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" The creed which accepts as the foundation of morals, Utility, or the Greatest Happiness Principle, holds that actions are right in proportion as they tend to promote happiness, wrong as they tend to produce the reverse of happiness. "
The Origin and Development of the Moral Ideas - ˹ 5
Edward Westermarck - 1906
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The World's Legal Philosophies

Fritz Berolzheimer - 1912 - 490 ˹
...seq.: "The creed which accepts as the foundation of morals utility or the greatest happiness principle, holds that actions are right in proportion as they...as they tend to produce the reverse of happiness. By happiness is intended pleasure, and the absence of pain ; by unhappiness, pain, and the privation...

The Modern Legal Philosophy Series..., 2

1912
...seq.: "The creed which accepts as the foundation of morals utility or the greatest happiness principle, holds that actions are right in proportion as they...as they tend to produce the reverse of happiness. By happiness is intended pleasure, and the absence of pain ; by unhappiness, pain, and the privation...

The Catholic Encyclopedia: An International Work of Reference on ..., 15

Charles George Herbermann, Edward Aloysius Pace, Condé Bénoist Pallen, Thomas Joseph Shahan, John Joseph Wynne - 1913 - 804 ˹
..."the creed which accepts as the foundation of morals, utility or the greatest happiness principle, holds that actions are right in proportion as they...as they tend to produce the reverse of happiness. By happiness is intended pleasure and the absence of pain; by unhappiness, pain and the privation of...

The Catholic Encyclopedia: An International Work of Reference on ..., 15

Charles George Herbermann, Edward Aloysius Pace, Condé Bénoist Pallen, Thomas Joseph Shahan, John Joseph Wynne - 1913
...morals, utility or the greatest happiness principle, holds that actions are right in proportion ¡us they tend to promote happiness, wrong as they tend to produce the reverse of happiness. By happiness is intended pleasure and the absence of pain; by unhappiness, pain and the privation of...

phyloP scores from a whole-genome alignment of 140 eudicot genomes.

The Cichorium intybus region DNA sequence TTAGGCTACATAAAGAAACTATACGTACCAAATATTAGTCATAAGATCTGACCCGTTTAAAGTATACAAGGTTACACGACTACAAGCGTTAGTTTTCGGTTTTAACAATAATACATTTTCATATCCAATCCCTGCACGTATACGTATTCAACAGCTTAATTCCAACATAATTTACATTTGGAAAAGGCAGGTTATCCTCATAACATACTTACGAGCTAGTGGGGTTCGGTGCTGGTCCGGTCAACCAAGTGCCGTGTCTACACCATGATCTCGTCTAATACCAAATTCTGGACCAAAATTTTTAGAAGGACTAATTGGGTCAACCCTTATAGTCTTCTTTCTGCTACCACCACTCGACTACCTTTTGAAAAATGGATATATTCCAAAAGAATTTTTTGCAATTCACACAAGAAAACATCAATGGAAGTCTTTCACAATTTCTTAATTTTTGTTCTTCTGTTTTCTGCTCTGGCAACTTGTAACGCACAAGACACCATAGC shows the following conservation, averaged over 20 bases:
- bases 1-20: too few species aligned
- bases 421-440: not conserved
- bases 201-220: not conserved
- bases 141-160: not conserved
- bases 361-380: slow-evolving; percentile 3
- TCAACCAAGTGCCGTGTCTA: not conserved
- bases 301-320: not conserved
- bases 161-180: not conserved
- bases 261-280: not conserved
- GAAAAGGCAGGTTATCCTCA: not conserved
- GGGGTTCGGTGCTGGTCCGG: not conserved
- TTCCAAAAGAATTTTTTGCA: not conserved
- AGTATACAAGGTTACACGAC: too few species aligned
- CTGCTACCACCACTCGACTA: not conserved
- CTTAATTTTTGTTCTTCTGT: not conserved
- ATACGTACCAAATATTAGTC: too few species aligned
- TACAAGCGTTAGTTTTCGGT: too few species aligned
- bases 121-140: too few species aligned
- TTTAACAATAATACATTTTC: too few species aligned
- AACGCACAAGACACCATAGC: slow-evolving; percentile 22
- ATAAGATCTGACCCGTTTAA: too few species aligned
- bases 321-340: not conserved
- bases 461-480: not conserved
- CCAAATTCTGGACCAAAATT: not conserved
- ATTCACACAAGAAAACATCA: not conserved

The Catholic Encyclopedia: An International Work of Reference on ..., 15

Charles George Herbermann, Edward Aloysius Pace, Condé Bénoist Pallen, Thomas Joseph Shahan, John Joseph Wynne - 1913 - 804 ˹
...morals, utility or the greatest happiness principle, holds that actions are right in proportion as Ihey tend to promote happiness, wrong as they tend to produce the reverse of happiness. By happiness is intended pleasure and the absence of pain; by unhappineas, pain and the privation of...

A Historical Introduction to Ethics

Thomas Verner Moore - 1915 - 164 ˹
..."The creed which accepts, as the foundation of morals, Utility, or the Greatest Happiness Principle, holds that actions are right in proportion as they...as they tend to produce the reverse of happiness. By happiness is intended pleasure and 1 Autobiography, 1873, Ch. ii, p. 43. 2 The chief sources for...

The Good Man and the Good: An Introduction to Ethics

Mary Whiton Calkins - 1918 - 219 ˹
...paragraphs X. and II.) Similarly, to John Stuart Mill, another hedonist, "actions are right [and also good] as they tend to promote happiness . . . wrong as they tend to produce the reverse of happiness." ("Utilitarianism," Chap. II., paragraph 2.) To take another example: Westermarck, who is not a hedonist...

Conscience & Fanaticism: An Essay on Moral Values

George Henry Lane Fox Pitt-Rivers - 1919 - 112 ˹
...The creed which accepts as the foundation of morals, Utility, or the Greatest Happiness Principle, holds that actions are right in proportion as they...as they tend to produce the reverse of happiness." J The Theistic writer says " the essence of morality is sacrifice. "§ The utilitarian morality does...

Human Traits and Their Social Significance

Irwin Edman - 1919
...The creed which accepts as the foundation of morals, Utility, or the Greatest Happiness Principle, holds that actions are right in proportion as they...as they tend to produce the reverse of happiness. By happiness is intended pleasure, and the absence of pain; by unhappiness, pain and the privation...

Moral Philosophy: Ethics Deontology and Natural Law

Joseph Rickaby - 1919 - 379 ˹
...object and end of life is pleasure : which is the position laid down in so many words by Mill (1. c.), that " actions are right in proportion as they tend to promote happiness ; and " by happiness is intended pleasure and the absence of pain." If Hedonism were sound doctrine,...




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